New startups (which are the majority in this area) will not come even if they have one team member without a car, let alone if that one person is a female.
Brokers do not see the light in suggesting coworking spaces to people looking for office spaces.
Most importantly – single seats in the open area were easier to pitch but these were single entrepreneurs, freelancers, students who were looking for a short term fix.
Our location was considered ‘too far’ and the cost (especially for cabins) felt a bit steep.
So, we launched into an in depth analysis of the 250 leads we had in our pipeline, gave the forgotten ones a call (realized how important nurturing of leads is and how we should never never never forget a ‘lead’), segregated them on the basis of their reason for not joining us. It turned out that:
Almost 50% of the lost leads were lost due to the last mile connectivity challenge.
80% of the qualified leads that weren’t lost yet but were just unsure because of the same challenge and 75% of the leads looking for a private cabin did not join because they found the pricing too high.
Analysis of other coworking spaces in the area indicated that our open plan pricing was marginally higher than those of other locations, however, our desk sizes were too big so we were ending up accommodating fewer people in our open spaces than other coworking spaces.
Analysis of the ‘alternatives’ that people opt for instead of our private cabins revealed that people tend to hire small office spaces and fit a lot more people than what we were allowing. This meant that on an average, teams were spending much lesser than they would in our private cabins.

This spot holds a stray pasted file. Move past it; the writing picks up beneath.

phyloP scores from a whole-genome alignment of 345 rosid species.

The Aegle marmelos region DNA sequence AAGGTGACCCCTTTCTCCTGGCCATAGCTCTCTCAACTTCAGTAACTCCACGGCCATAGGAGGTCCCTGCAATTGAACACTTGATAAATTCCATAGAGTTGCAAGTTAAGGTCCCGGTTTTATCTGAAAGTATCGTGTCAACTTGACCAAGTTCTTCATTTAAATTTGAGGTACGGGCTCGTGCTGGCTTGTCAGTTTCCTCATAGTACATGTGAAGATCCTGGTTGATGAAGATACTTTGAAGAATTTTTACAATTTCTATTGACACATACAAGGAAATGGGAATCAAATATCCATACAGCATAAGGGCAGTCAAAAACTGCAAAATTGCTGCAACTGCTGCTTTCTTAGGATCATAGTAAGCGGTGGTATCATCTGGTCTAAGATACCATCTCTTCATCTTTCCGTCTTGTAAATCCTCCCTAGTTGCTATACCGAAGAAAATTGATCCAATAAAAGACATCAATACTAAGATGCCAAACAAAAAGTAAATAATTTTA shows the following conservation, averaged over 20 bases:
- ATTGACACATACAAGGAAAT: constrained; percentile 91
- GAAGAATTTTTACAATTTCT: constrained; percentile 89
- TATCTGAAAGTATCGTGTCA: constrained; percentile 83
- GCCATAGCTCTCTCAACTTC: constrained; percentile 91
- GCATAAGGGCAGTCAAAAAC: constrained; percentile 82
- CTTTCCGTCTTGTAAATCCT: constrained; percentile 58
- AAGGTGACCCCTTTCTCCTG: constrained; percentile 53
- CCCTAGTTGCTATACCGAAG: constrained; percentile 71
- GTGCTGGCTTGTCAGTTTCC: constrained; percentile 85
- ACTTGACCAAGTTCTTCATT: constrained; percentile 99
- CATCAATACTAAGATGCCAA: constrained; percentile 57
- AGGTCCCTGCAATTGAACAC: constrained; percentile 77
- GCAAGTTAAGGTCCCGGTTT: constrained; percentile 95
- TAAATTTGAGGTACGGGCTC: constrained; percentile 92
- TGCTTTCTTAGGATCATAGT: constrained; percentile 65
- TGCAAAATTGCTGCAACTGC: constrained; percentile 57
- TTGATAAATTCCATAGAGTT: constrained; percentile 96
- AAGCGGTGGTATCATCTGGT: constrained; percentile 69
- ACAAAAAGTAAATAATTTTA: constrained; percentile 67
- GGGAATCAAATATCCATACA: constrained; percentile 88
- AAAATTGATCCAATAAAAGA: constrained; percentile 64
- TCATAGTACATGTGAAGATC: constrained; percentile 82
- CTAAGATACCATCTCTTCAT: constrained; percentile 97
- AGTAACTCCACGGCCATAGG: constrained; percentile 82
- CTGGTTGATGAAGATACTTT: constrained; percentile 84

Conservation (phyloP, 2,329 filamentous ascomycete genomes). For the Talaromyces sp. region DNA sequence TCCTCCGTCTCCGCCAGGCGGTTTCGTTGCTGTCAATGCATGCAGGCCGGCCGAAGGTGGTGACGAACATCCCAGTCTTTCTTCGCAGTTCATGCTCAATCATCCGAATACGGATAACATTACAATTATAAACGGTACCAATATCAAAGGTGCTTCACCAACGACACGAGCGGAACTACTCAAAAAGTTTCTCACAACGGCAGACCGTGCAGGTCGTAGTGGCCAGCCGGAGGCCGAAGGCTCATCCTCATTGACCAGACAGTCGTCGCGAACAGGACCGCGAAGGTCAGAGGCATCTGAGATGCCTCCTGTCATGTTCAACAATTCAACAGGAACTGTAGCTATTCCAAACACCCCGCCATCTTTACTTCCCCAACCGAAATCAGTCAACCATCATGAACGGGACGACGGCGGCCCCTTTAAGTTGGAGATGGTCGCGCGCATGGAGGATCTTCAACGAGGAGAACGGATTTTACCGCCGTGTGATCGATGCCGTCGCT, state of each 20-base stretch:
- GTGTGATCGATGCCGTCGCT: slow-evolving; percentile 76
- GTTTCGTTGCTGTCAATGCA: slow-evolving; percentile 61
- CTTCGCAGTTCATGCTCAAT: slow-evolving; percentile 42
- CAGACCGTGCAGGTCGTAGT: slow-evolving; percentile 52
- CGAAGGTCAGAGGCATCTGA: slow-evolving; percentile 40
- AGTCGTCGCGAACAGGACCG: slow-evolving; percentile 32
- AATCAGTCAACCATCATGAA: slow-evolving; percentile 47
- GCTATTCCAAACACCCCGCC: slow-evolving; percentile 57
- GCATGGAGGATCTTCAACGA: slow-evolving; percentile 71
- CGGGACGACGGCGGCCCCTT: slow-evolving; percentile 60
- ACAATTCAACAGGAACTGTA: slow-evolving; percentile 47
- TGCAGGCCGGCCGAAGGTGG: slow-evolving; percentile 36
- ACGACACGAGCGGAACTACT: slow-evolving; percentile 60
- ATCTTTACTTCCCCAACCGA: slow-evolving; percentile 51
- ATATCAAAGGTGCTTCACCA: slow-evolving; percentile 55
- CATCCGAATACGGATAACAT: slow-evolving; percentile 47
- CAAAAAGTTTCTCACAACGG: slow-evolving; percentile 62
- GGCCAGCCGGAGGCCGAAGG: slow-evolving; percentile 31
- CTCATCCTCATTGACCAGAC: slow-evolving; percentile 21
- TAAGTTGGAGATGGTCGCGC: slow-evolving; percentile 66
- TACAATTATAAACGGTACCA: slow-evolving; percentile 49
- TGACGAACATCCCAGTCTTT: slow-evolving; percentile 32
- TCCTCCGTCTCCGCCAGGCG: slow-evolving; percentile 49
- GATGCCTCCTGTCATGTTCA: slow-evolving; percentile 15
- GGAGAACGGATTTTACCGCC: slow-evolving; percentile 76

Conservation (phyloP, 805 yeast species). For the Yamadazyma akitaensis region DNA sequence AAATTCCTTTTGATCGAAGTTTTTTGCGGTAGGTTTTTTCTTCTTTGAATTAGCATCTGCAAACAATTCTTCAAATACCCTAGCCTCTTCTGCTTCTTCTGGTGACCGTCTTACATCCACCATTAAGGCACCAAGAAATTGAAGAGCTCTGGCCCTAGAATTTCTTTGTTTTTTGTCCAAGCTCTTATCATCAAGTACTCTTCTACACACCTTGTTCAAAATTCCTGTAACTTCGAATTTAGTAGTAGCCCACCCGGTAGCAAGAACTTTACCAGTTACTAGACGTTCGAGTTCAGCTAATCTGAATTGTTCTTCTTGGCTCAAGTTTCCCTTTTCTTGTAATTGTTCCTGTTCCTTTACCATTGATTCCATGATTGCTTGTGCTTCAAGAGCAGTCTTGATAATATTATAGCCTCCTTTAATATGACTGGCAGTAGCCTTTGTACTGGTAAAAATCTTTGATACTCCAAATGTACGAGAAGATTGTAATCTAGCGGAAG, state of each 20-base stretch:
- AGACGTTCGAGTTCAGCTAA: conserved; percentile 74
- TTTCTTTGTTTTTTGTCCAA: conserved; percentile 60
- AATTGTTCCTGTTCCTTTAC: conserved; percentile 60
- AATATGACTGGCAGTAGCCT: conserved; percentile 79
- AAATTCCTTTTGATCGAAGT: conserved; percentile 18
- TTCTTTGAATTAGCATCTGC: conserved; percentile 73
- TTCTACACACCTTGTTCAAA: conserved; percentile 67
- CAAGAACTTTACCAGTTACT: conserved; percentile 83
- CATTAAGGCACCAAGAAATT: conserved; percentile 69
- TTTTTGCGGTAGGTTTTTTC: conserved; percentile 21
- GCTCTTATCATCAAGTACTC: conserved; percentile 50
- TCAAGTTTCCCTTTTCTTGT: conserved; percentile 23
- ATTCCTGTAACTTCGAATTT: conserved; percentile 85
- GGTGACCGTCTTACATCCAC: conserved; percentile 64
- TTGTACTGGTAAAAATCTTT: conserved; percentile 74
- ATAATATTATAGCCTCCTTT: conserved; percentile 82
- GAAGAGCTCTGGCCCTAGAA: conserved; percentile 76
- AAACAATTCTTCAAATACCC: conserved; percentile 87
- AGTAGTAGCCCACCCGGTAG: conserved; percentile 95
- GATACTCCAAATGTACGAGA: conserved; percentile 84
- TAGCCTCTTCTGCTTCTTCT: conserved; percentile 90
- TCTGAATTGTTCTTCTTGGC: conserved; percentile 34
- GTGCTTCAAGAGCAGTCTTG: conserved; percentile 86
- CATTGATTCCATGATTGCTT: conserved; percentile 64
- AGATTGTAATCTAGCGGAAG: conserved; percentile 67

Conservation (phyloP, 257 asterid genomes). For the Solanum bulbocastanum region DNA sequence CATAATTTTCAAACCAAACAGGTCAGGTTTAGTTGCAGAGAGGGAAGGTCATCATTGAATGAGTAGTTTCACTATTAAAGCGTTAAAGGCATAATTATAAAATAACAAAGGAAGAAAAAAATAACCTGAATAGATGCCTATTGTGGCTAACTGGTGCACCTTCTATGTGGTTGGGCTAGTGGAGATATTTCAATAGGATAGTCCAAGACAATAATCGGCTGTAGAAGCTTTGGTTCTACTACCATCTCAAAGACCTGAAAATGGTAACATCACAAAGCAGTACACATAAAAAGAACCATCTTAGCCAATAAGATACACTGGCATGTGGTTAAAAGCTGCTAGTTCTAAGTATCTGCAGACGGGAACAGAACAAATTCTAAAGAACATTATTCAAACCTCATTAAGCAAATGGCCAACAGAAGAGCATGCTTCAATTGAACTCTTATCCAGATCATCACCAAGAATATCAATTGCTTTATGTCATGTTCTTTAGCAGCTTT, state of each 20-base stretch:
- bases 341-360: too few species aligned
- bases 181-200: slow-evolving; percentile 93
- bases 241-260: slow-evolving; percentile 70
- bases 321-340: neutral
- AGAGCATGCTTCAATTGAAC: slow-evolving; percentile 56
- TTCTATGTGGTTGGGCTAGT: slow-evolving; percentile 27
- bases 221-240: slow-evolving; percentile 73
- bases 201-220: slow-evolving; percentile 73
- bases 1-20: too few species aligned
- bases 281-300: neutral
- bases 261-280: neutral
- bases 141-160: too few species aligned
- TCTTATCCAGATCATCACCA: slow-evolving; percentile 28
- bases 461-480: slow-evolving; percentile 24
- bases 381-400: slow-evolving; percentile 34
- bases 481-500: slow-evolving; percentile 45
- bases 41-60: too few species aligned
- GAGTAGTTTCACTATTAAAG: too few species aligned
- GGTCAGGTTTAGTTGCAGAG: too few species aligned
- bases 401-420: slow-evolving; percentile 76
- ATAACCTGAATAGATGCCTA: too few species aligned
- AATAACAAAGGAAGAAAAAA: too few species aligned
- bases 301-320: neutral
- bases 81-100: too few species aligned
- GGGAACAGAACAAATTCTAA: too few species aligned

The data did it’s job. We reduced the pricing, became a bit more flexible and allowed teams to ‘fit in’ more people in the private cabins, solved the last mile connectivity with a shuttle and went about telling people about it.
Around this same time we got lucky with some encouraging news, A large conglomerate had taken up both the warehouses in the area and were going to setup an assembly unit hiring about 2000 people! 2000 people itself was a big plus for us but the pluses didn’t stop there, they were beautifying the area, trucks that were parked on either sides of the access road were to go, road widening work was to start and the compound itself was going to get a makeover. Whats more, they were also taking a 6 member cabin with us!
These changes did wonders. On Jan 1 2016 alone we onboarded 6-8 members and it has not stopped ever since.
In the first week of Jan we were at 27 members and on 7th March we touched 51 members. It is milestone for the entire organization, I know there were times when the option of ‘if it doesn’t work we’ll shut down’ crossed people’s minds but our tipping point finally arrived! Our Navi Mumbai hub was launched on 22nd Aug 2015 and it was only the end of its beginning, it took us 6 months and 12 days to half fill the hub, in the most non-ideal situations!
I know that this is not when we sit back and relax, this is in fact when we sit back, pat ourselves on the back and then double up our efforts to maintain the momentum that took 6 months to build. But I do know that if any of this was even remotely possible, it wasn’t because the local team is some wonder, it wasn’t because our core team is full of superstars, it was because we as an organization are believers. We are an organization that gets shit done and makes miracles happen. We are trend setters and community builders, we did it 6 times, we will do it 600 times more!
We know that saying things like keep your chin up and your head high are easier said than done, but this story clearly demonstrates how hard work and persistance go a long way. As the age old saying goes “When the going gets, the tough get going.”
This blog post is written by Shuchita, the Navi Mumbai hub manager. Interested in joining the Navi Mumbai community? Learn more.